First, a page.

Both folk music and punk have a lot in common with one another; they can both be a form of protest music and often touch upon contemporary issues, so it makes sense to put them both together. And that is what The Bad Shepherds do. Fronted by comedian Ade Edmondson, the Bad Shepherds cover punk (and new wave) classics in a folk style.
So tonight, the heaving audience here at Seven are treated to an anthemic set that takes in everything from The Sex Pistols and The Clash through to Kraftwerk and Talking Heads. The Saturday night crowd is obviously here to have a good old sing-song. Therefore The Jam's Down In The Tube Station at Midnight turns in to a massive chorus of “oohs”, everyone around me erupts when London Calling is played, and the final song, a cover of Sham 69's 'Urry Up 'Arry is an apt celebratory end to proceedings.
The songs that make for the more interesting folk covers are the the tracks that are more on the post-punk, new wave trip. Public Image Limited's Rise, which in its original incarnation is all nervous energy and snarling delivery, is turned into an almost melancholic lament. And The Model by Kraftwerk finally comes out of its skin and the pop song that has always lurked underneath its surface is made to rear its head.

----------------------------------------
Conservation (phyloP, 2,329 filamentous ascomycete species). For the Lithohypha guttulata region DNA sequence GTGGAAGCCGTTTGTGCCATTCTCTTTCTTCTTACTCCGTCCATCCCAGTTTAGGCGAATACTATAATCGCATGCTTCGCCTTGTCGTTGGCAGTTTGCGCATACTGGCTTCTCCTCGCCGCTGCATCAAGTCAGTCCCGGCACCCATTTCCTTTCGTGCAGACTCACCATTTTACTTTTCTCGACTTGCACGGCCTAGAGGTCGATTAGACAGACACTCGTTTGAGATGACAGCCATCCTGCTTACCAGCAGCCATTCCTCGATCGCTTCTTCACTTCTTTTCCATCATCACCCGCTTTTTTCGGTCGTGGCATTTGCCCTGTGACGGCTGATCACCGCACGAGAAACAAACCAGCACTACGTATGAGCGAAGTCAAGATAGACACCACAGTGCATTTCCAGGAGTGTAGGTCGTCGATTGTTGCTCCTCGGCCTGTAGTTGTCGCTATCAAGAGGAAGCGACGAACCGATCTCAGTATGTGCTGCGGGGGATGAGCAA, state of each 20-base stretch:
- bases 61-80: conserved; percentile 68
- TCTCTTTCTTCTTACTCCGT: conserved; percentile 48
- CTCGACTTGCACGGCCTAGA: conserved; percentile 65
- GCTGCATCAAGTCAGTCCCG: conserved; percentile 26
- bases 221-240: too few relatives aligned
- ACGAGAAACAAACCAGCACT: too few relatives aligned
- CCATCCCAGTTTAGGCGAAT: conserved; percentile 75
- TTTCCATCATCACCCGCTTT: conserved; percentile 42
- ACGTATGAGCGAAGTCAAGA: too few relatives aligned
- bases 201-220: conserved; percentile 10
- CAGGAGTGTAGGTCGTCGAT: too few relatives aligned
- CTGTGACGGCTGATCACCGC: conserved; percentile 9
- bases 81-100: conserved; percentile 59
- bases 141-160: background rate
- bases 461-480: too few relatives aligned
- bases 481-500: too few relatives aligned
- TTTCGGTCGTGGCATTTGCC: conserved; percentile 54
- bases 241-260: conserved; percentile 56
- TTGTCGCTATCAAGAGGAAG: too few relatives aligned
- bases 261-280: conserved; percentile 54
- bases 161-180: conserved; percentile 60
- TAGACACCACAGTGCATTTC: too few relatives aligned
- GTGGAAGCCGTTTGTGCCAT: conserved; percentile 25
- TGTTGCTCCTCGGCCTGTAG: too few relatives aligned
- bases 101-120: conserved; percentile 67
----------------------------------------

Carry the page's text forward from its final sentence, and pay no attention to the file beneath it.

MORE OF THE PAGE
You would imagine that there could be a sense of tongue-in-cheek when covering well known songs in this way, but you don't sense that with The Bad Shepherds. They just seem to be a bloody good folk band playing songs that they love in a way that they love, and it makes for a fun and enjoyable gig.
Ade Edmondson and The Bad Shepherds played at Seven on Saturday 23 May 2009.
Click here to read the LeftLion interview
The Bad Shepherds website